MASSILLON, Oh. (BNC) by Rick Kelley — Everyone has heard a fiery sermon. Some old preachers were known as fire-and-brimstone preachers. I had a book some years ago called Sermons that Sizzle. It even had flames on the cover. But I never imagined a sermon with actual fire. Well, sort of.
I was preaching the second lesson in my series, “The Greatness of the Bible.” The first one had gone well, was received well, and I had mountains more material than allotted time. So I decided to let it be a running series until I was exhausted, or my material was exhausted. I hoped the people who told me they wanted more weren’t being sarcastic.
The second lesson was on Sunday night, January 3. But this one was different. Of course, the material was new, but something else was different.
At some point during the sermon I smelled smoke. I was certain of it. Northern Ohio is known for some bitter cold, and there are many wood stoves around. But it has been warmer than usual this winter, and we have the benefit of more modern facilities.
I wondered for a brief moment if anyone else smelled the charred smell I was smelling. It was a bit unnerving, but since no one else seemed to be bothered, I was going to carry on until I saw fire extinguishers or heard an alarm.
Preachers — at least this one — kind of have tunnel vision like that. We learn to block it out. Let the babies cry, let the people shift, let the man in the front seat fall asleep — no bother, we have work to do. I chalked it up to odd circumstance, or olfactory confusion, and waxed on.
Then, moments later, as I looked down to my notes, I noticed something strange: smoke. This time, it wasn’t olfactory dissonance, and I was fairly certain it wasn’t a ghost. It was coming from the pulpit, sure as the Bible, and I announced to the company before me as much.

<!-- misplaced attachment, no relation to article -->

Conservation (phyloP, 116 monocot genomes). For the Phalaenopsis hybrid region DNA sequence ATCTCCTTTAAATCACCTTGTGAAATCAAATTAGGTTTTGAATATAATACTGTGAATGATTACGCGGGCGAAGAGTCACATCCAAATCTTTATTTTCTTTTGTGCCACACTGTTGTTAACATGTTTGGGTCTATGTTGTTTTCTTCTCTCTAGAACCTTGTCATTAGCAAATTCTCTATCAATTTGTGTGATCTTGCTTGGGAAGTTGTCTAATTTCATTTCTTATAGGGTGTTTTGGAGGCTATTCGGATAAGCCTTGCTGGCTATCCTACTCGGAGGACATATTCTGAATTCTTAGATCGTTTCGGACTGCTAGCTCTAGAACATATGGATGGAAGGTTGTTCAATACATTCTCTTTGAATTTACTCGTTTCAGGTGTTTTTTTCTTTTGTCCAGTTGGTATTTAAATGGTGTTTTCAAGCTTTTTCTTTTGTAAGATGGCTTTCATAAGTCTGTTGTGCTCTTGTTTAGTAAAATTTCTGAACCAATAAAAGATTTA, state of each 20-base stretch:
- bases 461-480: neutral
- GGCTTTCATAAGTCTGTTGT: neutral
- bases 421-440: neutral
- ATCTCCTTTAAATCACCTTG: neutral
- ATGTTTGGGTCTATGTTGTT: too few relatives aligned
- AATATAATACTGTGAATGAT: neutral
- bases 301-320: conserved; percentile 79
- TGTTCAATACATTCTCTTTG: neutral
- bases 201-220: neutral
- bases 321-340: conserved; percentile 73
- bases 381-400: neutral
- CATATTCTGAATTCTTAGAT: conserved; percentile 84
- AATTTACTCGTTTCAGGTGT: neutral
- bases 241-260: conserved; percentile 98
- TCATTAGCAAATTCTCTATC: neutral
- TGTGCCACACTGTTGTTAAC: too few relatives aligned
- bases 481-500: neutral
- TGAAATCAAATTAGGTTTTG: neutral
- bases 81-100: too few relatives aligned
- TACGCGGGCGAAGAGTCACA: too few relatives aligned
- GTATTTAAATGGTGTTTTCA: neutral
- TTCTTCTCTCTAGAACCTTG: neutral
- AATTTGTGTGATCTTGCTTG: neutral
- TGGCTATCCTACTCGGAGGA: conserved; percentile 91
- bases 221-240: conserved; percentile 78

Where? I couldn’t tell right away. It seemed to be wafting upward from beyond the top ridge of the lectern, just beyond the microphone. The wires! I became instantly convinced that a concealed wire had begun to scorch the oaken podium from within.
My line of reasoning ceased. The sermon, over. The crowd, vanished. I became like a deranged character in an Edgar Allan Poe tale. I was completely inside my own head, never mind the blinking eyes that were left behind while I sought the source of the blaze. I looked left, right, I thought of moving around to the front, or dropping to my knees and examining the underbelly of the roasting rostrum.
Another glance toward the top of the stump and immediately I realized that the culprit was not some mad arsonist, some conspiring menace who sought to kill the messenger. It was not some frayed electrical component that had slowly worked its evil combustion by the cover of darkness as I stood to declare the Light.
It was … the lectern light bulb. And its victim, the top right corner of my favorite New Testament.
I immediately drew the cowhide-covered Volume to my hands, and examined it, marred as it was, and announced to the crowd, in heroic fashion, that I had indeed solved the mystery of the smoking pulpit.
Yes, it was me. Me, I tell you! I was the culprit, the victim, and the clever detective.
Rick is the fiery evangelist working with the congregation in Massillon and a columnist for Forthright Magazine. He and his wife Samantha have six children.